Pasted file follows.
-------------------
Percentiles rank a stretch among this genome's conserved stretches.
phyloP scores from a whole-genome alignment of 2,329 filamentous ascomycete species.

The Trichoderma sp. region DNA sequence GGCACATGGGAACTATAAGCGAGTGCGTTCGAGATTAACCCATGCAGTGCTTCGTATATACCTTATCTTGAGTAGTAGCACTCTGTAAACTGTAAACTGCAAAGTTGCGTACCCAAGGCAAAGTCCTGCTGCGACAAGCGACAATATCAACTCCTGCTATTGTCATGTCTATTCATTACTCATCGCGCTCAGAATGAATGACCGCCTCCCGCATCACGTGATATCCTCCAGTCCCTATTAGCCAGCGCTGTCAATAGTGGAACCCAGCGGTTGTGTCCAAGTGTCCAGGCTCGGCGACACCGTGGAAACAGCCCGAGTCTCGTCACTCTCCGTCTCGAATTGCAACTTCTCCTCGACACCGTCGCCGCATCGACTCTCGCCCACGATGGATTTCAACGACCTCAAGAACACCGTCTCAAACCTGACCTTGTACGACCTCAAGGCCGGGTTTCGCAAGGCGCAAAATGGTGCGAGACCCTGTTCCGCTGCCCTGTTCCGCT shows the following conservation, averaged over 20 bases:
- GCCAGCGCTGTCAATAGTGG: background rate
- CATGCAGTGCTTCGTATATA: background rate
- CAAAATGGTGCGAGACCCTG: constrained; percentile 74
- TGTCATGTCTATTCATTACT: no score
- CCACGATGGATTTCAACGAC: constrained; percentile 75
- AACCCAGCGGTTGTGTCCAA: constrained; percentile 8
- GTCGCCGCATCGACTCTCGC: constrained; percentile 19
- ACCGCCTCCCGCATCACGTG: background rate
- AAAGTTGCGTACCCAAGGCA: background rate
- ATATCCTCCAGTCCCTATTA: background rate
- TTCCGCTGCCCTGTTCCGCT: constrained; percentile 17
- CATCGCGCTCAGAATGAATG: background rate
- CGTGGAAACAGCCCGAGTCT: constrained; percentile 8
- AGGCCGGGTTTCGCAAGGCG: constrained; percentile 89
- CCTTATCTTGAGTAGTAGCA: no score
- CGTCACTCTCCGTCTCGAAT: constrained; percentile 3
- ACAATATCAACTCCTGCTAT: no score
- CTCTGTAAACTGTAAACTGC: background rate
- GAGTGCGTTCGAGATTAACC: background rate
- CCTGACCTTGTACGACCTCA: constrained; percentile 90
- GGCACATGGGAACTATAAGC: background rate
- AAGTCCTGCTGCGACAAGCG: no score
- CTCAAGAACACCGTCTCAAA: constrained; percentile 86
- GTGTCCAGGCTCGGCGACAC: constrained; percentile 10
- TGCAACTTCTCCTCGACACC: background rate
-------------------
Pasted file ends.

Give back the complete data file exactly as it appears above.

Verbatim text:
Percentiles rank a stretch among this genome's conserved stretches.
phyloP scores from a whole-genome alignment of 2,329 filamentous ascomycete species.

The Trichoderma sp. region DNA sequence GGCACATGGGAACTATAAGCGAGTGCGTTCGAGATTAACCCATGCAGTGCTTCGTATATACCTTATCTTGAGTAGTAGCACTCTGTAAACTGTAAACTGCAAAGTTGCGTACCCAAGGCAAAGTCCTGCTGCGACAAGCGACAATATCAACTCCTGCTATTGTCATGTCTATTCATTACTCATCGCGCTCAGAATGAATGACCGCCTCCCGCATCACGTGATATCCTCCAGTCCCTATTAGCCAGCGCTGTCAATAGTGGAACCCAGCGGTTGTGTCCAAGTGTCCAGGCTCGGCGACACCGTGGAAACAGCCCGAGTCTCGTCACTCTCCGTCTCGAATTGCAACTTCTCCTCGACACCGTCGCCGCATCGACTCTCGCCCACGATGGATTTCAACGACCTCAAGAACACCGTCTCAAACCTGACCTTGTACGACCTCAAGGCCGGGTTTCGCAAGGCGCAAAATGGTGCGAGACCCTGTTCCGCTGCCCTGTTCCGCT shows the following conservation, averaged over 20 bases:
- GCCAGCGCTGTCAATAGTGG: background rate
- CATGCAGTGCTTCGTATATA: background rate
- CAAAATGGTGCGAGACCCTG: constrained; percentile 74
- TGTCATGTCTATTCATTACT: no score
- CCACGATGGATTTCAACGAC: constrained; percentile 75
- AACCCAGCGGTTGTGTCCAA: constrained; percentile 8
- GTCGCCGCATCGACTCTCGC: constrained; percentile 19
- ACCGCCTCCCGCATCACGTG: background rate
- AAAGTTGCGTACCCAAGGCA: background rate
- ATATCCTCCAGTCCCTATTA: background rate
- TTCCGCTGCCCTGTTCCGCT: constrained; percentile 17
- CATCGCGCTCAGAATGAATG: background rate
- CGTGGAAACAGCCCGAGTCT: constrained; percentile 8
- AGGCCGGGTTTCGCAAGGCG: constrained; percentile 89
- CCTTATCTTGAGTAGTAGCA: no score
- CGTCACTCTCCGTCTCGAAT: constrained; percentile 3
- ACAATATCAACTCCTGCTAT: no score
- CTCTGTAAACTGTAAACTGC: background rate
- GAGTGCGTTCGAGATTAACC: background rate
- CCTGACCTTGTACGACCTCA: constrained; percentile 90
- GGCACATGGGAACTATAAGC: background rate
- AAGTCCTGCTGCGACAAGCG: no score
- CTCAAGAACACCGTCTCAAA: constrained; percentile 86
- GTGTCCAGGCTCGGCGACAC: constrained; percentile 10
- TGCAACTTCTCCTCGACACC: background rate